Take a bite out of dental disease

Chompers, pearly whites, fangs. No matter what you call them, your pet’s teeth are an important part of their health, and that’s no laughing matter. For the 81 percent of us who don’t brush our pet’s teeth or think about their general oral care, there’s no reason to neglect this vital piece of the healthcare routine. Let’s look at the reasons why, and see if we can decrease that percentage.

Just like with people, dental disease can cause bad breath, painful chewing and tooth discoloration and loss in cats and dogs. When bacteria gets under the gum line, it can lead to inflammation and bleeding and can travel to different organs in the body and cause even more harm.

What can pet owners do to help support their animal’s health? It’s easier than you think. Owners can provide a well-balanced, high quality food for their pet. There are certain prescription and non-prescription foods that target prevention and minimization of dental disease, such as Hills® Prescription Diet® t/d®, which helps to break away excess buildup on the teeth.

There are special dog and cat toothbrushes that are available at many pet stores and veterinary offices, as well as toothpaste formulated especially for dogs and cats in tasty flavors like beef or poultry—well, tasty for your pet, that is. Your minty fresh toothpaste is not safe for pets even though you might like a whiff of that menthol scent during their slurpy kisses or snuggle time. In the ideal world, pet owners should brush their pets’ teeth daily. “Many pets can be trained to accept a toothbrush and are actually excited to get their teeth brushed every day,” said Dr. Cecily Palamara, chief veterinarian at the Dumb Friends League.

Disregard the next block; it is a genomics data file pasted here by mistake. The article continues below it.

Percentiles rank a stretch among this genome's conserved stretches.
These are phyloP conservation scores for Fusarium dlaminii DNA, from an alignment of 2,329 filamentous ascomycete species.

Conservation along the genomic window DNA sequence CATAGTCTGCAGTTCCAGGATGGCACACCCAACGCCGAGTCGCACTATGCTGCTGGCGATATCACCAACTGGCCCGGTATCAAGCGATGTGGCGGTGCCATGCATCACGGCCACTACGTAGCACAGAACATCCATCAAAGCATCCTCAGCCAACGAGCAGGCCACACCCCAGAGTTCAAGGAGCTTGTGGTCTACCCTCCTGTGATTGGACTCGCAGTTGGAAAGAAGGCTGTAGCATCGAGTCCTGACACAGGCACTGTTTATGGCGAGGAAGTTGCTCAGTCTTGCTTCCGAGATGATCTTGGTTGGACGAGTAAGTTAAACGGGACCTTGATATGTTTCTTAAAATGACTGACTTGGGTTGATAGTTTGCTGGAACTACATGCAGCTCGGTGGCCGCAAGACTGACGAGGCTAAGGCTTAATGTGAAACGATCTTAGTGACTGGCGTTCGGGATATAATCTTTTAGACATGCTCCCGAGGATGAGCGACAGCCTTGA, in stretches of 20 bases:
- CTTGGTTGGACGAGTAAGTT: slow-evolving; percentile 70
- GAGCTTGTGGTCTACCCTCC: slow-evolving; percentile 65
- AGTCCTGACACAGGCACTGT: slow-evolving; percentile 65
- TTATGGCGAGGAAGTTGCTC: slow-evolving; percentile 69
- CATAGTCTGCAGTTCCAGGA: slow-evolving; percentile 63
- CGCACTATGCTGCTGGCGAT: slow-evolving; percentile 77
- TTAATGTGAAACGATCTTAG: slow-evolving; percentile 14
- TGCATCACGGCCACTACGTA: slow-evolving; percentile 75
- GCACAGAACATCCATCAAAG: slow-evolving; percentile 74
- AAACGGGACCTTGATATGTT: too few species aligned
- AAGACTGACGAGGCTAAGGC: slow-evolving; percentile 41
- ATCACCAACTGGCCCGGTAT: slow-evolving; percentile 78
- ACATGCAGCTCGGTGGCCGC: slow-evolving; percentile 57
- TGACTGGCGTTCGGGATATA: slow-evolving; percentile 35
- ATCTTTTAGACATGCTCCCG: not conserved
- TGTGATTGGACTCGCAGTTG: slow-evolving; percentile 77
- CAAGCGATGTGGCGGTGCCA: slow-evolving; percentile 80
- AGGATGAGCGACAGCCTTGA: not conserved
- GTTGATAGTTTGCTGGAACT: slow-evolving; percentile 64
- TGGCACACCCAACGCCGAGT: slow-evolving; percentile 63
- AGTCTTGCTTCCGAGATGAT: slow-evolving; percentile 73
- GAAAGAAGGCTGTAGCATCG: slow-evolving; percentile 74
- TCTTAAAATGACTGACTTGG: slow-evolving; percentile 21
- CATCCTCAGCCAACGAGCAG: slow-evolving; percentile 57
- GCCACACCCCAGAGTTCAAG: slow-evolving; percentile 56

Pets should receive regular veterinary exams, and owners should follow the doctor’s advice for dental cleanings. The only way to remove plaque and tartar from teeth is by having a professional dental cleaning. It’s also an excellent opportunity for the doctor to assess the health of your pet’s mouth, including their tongue, gums and lips.

Our equine friends also need regular dental care. Because horses’ teeth grow continuously throughout their lives, uneven wear can lead to sharp points and edges that cause pain and difficulty chewing. Floating is the process in which horses’ teeth are smoothed and contoured. It has nothing to do with water—a “float” is actually a type of file used in the process. Most horses need to have their teeth floated at least once per year, including a general oral examination.

“Oral health is key to maintaining long term quality of life in our pets. Keeping up with regular veterinary dental care throughout a pet’s life will help to keep their teeth healthy and pain free,” said Palamara. “Many of the homeless pets that we see at the Dumb Friends League have not received any dental care at all. As a result, they come to the League in severe pain and require major dental procedures involving extraction of most of their teeth. This suffering is preventable through regular veterinary dental checkups and cleanings.”

The bottom line is that regular dental care is essential for the comfort, health and well-being of your pets and horses throughout their lives. Don’t wait until your pet’s breath is worse than their bite.